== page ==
ssh complains when the permissions on .ssh/config are too lax because that file can't be trusted anymore. Somebody could maliciously add an entry in your config so that "server" pointed to a custom man-in-the-middle IP address, so the next time you ran "ssh server" it actually connected to their system instead of the one you expect, and they intercept your password.
All you accomplished by changing the owner to root was preventing anybody from being able to use the file or directory, including dp3. You might as well have just deleted the file, it would have accomplished the same thing.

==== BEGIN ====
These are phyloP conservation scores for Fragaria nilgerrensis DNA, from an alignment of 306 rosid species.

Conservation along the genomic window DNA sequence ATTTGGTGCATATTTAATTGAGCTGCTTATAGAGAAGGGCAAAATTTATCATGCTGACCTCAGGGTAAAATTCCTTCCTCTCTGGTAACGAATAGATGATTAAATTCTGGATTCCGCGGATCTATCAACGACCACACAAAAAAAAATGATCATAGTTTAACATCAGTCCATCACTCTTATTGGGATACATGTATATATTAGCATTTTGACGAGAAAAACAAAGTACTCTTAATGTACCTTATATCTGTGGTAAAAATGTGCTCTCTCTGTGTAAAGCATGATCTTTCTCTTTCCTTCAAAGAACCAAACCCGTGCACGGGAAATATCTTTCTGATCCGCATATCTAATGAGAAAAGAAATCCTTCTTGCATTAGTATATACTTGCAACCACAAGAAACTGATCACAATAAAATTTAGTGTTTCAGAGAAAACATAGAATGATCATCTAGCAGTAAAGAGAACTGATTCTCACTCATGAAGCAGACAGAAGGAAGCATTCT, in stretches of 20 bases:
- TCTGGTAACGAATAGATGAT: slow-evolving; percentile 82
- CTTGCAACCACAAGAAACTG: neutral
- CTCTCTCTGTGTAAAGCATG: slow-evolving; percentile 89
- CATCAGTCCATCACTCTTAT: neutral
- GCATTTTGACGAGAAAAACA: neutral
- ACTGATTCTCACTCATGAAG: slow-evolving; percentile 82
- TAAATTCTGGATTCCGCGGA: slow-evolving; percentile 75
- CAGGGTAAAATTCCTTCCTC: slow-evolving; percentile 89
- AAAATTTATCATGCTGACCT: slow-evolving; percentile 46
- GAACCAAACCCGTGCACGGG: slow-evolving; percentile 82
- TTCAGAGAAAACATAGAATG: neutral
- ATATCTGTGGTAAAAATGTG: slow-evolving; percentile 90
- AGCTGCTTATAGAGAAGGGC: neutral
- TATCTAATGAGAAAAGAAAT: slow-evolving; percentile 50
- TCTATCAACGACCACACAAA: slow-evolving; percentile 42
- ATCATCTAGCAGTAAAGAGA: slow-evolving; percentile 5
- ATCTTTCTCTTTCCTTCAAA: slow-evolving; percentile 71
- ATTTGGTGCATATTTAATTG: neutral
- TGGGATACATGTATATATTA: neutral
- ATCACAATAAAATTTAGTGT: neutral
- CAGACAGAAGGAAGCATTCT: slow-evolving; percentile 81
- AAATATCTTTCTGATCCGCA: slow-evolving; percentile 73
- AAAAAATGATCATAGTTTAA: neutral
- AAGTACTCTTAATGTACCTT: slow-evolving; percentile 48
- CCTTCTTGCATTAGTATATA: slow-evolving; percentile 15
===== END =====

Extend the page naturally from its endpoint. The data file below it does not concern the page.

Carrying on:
Right now it looks like the permissions on your home directory are set to 777. That means ANYBODY who has access to your computer under any account can create, delete, or modify ANY FILE in dp3's home directory. There has to be SOME reason you did this (destroying the security of your user's home directory in the process). Whatever that reason is, it was wrong, there is a better way of doing whatever it is you were trying to do. So change your home directory's permissions back to 750, and I sure hope this is a single-user machine, otherwise everything in your home directory has been compromised.